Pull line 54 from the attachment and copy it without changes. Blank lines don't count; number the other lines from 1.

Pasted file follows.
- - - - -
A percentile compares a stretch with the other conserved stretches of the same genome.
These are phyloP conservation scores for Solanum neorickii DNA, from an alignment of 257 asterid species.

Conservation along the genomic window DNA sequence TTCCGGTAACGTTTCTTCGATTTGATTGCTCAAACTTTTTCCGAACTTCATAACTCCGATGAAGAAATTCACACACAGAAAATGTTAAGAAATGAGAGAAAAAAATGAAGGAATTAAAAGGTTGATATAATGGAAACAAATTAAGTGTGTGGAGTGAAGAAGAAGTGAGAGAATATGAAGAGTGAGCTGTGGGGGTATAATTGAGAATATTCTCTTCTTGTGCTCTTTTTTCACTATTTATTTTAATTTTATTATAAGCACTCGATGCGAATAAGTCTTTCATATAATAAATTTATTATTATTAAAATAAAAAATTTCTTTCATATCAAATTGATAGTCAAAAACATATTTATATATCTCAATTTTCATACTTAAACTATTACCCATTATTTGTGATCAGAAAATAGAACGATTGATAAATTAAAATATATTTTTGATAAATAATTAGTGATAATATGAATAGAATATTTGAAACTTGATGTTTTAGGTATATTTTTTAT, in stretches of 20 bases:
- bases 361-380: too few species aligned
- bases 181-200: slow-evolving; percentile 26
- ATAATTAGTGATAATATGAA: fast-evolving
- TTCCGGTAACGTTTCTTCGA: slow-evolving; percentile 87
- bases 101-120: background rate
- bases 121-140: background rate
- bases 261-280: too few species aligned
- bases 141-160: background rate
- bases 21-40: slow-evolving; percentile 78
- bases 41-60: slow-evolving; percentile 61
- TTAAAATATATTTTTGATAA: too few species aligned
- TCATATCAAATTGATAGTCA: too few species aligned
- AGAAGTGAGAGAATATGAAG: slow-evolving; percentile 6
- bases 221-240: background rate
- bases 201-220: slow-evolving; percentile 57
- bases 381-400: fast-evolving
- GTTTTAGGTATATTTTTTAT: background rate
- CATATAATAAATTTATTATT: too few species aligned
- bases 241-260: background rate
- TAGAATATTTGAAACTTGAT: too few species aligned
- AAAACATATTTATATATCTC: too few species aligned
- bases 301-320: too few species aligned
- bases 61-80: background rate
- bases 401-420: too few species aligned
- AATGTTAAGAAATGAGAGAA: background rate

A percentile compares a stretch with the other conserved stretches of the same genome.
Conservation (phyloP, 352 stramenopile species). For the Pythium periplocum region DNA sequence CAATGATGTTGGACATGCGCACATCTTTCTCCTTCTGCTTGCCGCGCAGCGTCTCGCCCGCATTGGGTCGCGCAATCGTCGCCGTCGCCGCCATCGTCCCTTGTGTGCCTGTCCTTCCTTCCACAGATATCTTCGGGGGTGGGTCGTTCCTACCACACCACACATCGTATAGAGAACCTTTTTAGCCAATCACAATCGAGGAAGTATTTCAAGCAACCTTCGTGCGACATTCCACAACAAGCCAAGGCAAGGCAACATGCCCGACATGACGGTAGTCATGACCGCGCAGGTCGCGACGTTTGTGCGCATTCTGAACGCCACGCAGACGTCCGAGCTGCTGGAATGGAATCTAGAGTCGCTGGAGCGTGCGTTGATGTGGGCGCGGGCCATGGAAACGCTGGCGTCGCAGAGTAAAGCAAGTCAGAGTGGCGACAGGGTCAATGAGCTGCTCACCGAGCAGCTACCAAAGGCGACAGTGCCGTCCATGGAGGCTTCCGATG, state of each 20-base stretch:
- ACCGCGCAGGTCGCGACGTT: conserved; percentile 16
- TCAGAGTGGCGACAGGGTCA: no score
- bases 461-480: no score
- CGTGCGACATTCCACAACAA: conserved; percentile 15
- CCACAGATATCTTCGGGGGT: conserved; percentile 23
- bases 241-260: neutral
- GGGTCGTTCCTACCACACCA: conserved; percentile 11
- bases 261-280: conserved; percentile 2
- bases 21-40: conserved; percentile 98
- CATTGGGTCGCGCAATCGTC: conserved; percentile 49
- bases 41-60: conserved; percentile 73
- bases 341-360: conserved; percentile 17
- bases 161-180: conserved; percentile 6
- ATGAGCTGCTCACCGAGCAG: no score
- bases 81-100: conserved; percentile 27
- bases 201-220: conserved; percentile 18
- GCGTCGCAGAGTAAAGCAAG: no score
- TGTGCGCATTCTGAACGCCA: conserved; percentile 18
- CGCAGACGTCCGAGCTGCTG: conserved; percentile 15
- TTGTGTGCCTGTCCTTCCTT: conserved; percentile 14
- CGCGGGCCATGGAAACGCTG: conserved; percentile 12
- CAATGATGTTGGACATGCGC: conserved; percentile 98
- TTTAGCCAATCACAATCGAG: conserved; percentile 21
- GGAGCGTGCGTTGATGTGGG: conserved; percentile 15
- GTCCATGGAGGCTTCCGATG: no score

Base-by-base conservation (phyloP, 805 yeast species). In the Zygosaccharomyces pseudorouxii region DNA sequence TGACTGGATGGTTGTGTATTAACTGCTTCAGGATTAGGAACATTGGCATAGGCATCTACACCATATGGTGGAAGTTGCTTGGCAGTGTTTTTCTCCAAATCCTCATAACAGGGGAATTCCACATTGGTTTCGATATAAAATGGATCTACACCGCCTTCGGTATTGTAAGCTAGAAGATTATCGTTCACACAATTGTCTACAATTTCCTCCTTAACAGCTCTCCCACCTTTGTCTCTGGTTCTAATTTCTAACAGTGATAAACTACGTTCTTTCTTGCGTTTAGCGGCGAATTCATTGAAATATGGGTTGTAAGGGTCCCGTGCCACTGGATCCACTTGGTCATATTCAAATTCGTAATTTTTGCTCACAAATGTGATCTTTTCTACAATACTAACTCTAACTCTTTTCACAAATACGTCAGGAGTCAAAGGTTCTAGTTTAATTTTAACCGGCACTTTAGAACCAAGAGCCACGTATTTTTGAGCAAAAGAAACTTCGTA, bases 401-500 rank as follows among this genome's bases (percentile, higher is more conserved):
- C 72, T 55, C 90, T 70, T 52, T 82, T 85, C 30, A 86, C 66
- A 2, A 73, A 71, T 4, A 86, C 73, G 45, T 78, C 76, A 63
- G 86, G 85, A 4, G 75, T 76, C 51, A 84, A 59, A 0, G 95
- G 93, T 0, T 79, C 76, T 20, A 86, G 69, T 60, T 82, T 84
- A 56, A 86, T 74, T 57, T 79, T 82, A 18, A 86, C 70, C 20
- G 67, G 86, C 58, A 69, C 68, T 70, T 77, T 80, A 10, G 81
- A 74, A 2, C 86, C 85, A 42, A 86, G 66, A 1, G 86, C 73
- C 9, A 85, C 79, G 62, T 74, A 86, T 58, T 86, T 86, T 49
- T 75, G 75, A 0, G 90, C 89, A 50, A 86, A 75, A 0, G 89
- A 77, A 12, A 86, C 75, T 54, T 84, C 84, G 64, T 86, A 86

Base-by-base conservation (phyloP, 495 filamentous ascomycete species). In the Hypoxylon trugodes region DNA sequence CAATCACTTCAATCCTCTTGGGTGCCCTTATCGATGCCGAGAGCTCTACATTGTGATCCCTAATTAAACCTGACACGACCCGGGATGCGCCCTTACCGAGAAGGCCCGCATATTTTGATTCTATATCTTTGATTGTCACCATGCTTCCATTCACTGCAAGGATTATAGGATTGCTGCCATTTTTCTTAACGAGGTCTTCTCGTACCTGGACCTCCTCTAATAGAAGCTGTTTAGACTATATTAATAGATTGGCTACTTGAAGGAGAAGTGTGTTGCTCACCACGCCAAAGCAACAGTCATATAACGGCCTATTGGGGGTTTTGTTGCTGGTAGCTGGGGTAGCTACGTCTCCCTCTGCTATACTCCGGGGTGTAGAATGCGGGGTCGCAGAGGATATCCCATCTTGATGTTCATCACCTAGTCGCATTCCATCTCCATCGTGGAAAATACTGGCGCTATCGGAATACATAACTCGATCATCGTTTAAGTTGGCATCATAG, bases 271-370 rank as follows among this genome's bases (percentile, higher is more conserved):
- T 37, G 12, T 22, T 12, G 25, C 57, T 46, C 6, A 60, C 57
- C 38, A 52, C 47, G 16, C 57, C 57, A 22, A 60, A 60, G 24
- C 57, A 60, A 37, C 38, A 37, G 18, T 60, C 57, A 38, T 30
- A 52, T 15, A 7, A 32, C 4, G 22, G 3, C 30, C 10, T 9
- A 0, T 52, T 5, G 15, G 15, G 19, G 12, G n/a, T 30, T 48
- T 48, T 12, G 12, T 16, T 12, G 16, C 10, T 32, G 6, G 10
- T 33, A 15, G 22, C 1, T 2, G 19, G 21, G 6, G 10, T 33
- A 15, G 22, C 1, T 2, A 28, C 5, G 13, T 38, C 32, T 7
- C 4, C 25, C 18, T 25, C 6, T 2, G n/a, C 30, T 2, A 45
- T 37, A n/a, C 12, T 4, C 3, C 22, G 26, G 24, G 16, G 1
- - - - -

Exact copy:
- GGAGCGTGCGTTGATGTGGG: conserved; percentile 15